Notable Stories 1-4



ROBERT N. FLORINE March 14, 1923 - September 8, 1993

Robert N. Florine, the son of Knute and Christin (Norgaard) Florine was born in Cherokee. He was called for active duty into the Army Air Force at Des Moines on February 1, 1943 and discharged on September, 1945.

On July 15, 1945, he was given the Distinguished Flying Cross for extraordinary service and heroism during a mapping mission over Germany on December 24, 1944. Flying at thirty thousand feet on a mapping run, Captain Florine observed two ME-262 jet fighters launch an attack on a friendly reconnaissance plane. Seeing that the plane was badly damaged on the first pass and was at the mercy of the enemy, he did not hesitate to turned his unarmed aircraft into the path of the hostile fighters. With utter disregard for personal danger, he made a simulated head-on attack and by superior airmanship so occupied the enemy that the damaged aircraft was able to escape. Captain Florine's quick and daring action in attacking two of the enemy's most vaunted fighters to save a fellow pilot is in keeping the traditions of the Army Air Force.

Robert had a total of 55 combat missions over enemy territory. He was honorably discharged in 1945 but remained in reserve service until 1969 earning the rank of Lieutenant Colonel.

Robert married Frances Powell on September 5, 1945. They farmed in the area and owned land near Sutherland. Bob passed away on September 8, 1993.

Calvery Cemetery





LUCY SLACK Oct 24, 1824 - Jan 30, 1905

William and Lucy Slack homesteaded in the mile north of the church. William was an ardent supporter of the church and was most likely the first burial in the cemetery.

The couple first came to the county in 1869 and lived in a log shanty. This home was replaced with a frame house in 1871.

After William's death in 1874, Lucy continued to live on the claim with son, Charles, until her death. Lucy was an ardent supporter of the church and served as Sunday School superintendent for many years. During the grasshopper years, all but one family left the church, but slowly they returned.

Lucy fashioned the first flag (4.5"x 7") in the county with fabric purchased at W.C. Green's store in O'Brien Village. It is currently displayed in the courthouse*.
Covey Church Cemetery

*(NOTE WITH DISPLAY)This flag was flown at 1st 4th of July in O'Brien County at Old O'Brien in 1866. It was made by Lucy DeLand Stack.

Covey Church Cemetery



SAMUEL JORDAN May 19, 1845 - May 27, 1914
MARGARET PRIME JORDAN Jan 27, 1844 - Jul 7, 1920

Samuel Josiah Jordan was born in Ohio. His parents were pioneers in that part of the country which was without railroads and covered with a heavy forest at that time. The family was subject to many hardships and privations. Schools were scarce and poor and boys were kept at home as soon as they were old enough to work. Samuel enlisted in the 67th Ohio Voluntary Infantry for the Civil War and served in the Army of the Potomac under Grant and took part in the siege of Petersburg. The privations and exposure endured in this siege were almost beyond endurance. One-half of his regiment died or were killed during the month they were in the trenches before Petersburg. This undermined his health and he was very ill for several years after his discharge in December 1865.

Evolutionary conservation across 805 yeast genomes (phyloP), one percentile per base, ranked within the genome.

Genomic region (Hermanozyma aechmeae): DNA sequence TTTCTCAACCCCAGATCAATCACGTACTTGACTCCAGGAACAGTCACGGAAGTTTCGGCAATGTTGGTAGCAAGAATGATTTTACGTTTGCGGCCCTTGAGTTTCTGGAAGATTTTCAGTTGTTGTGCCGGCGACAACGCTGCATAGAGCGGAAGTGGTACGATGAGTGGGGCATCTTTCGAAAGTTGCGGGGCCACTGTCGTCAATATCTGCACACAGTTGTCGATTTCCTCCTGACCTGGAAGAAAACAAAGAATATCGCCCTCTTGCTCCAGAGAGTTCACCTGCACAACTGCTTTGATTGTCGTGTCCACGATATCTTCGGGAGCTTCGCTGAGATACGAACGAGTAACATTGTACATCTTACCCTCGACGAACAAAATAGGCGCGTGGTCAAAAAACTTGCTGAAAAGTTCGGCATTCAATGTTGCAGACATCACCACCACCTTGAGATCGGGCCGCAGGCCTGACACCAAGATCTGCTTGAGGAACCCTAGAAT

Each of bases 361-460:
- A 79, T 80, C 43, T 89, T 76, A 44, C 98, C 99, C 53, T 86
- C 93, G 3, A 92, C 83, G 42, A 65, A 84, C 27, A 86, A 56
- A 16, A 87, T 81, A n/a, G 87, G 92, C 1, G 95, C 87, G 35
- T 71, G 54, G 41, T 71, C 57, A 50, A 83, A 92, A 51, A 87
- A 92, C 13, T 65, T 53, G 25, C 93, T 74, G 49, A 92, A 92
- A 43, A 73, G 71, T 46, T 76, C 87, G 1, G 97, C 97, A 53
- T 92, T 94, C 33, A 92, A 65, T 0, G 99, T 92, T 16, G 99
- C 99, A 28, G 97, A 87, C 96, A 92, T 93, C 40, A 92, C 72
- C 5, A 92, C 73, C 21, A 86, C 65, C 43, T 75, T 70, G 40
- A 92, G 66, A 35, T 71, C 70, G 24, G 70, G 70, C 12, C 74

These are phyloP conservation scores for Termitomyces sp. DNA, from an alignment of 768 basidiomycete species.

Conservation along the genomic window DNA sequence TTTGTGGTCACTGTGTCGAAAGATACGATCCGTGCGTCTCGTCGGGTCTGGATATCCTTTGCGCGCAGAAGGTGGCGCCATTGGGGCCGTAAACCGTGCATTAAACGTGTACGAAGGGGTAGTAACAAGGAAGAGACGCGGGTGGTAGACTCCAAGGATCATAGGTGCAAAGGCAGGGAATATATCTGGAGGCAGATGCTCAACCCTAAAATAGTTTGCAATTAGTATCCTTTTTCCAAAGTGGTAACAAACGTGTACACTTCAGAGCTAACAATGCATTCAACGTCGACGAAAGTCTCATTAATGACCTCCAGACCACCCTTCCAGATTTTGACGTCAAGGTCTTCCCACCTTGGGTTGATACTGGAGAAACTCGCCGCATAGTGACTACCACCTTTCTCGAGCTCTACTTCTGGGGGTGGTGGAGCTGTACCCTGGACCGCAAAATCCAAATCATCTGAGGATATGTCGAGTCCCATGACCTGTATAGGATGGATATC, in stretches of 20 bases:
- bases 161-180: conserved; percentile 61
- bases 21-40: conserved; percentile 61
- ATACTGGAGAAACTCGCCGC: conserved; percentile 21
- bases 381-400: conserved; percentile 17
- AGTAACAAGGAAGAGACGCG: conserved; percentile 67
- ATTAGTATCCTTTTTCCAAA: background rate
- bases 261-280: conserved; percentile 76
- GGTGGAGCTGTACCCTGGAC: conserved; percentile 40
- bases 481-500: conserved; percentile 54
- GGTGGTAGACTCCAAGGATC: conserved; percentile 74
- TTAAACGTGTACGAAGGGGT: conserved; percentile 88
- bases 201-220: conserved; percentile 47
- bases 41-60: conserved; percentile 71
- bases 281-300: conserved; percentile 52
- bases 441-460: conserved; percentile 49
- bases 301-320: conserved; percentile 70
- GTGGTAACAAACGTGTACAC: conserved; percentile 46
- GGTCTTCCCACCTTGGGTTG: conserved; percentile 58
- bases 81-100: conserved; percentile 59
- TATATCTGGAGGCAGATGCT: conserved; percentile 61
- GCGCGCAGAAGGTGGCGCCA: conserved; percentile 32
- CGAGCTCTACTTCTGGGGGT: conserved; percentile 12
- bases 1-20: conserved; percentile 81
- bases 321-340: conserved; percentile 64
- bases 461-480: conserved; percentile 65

He came to Story County, Iowa, in 1868, and was there married to Margaret A. Prime. They moved to O'Brien County in the early spring of 1869 and homesteaded in Grant Township, which was their home until his death. Samuel recognized the advantage of feeding cattle and began by buying all the calves he could find about the county. He raised and fattened them for market. From this small beginning his business increased until he was the heaviest feeder in the county.

Samuel was one of the workers for the location of Sutherland on its present site, and became a stockholder in the First National Bank of Sutherland soon after its organization. At that organization, he was elected to the position of President at which he still held at his death.

Waterman Cemetery



GEORGE VIRGIL Family Died in Train/Car Accident
Mother, Lillie, and daughters Blanche, Mabel and Baby Thelma July 12, 1919

Five died, two were seriously injured, and two had minor injuries as a work train hit a car in a blind crossing. Four members of the Virgil family and Rev. William Kennedy perished. George Virgil, husband and father of the victims, his two sons, Floyd and Harold, and daughter, Ethel, escaped with injuries. The accident was the most appalling of its nature to have occurred in the county up until that time. It brought sorrow to their relatives and horror to the entire community.

The crossing where the accident took place was a very bad one. The wagon road ran east and west, and the Illinois Central railroad track north and south. A deep cut and bank prevented the train from being seen from the wagon road.

Rev. Kennedy had been to the Virgil farm on a Saturday afternoon to assist in harvesting oats. Mr. and Mrs. Virgil, six small children and Rev. Kennedy got into Mr. Virgil's Chevrolet car to go to Gaza, just 3/4 mile away.

Doyle Cemetery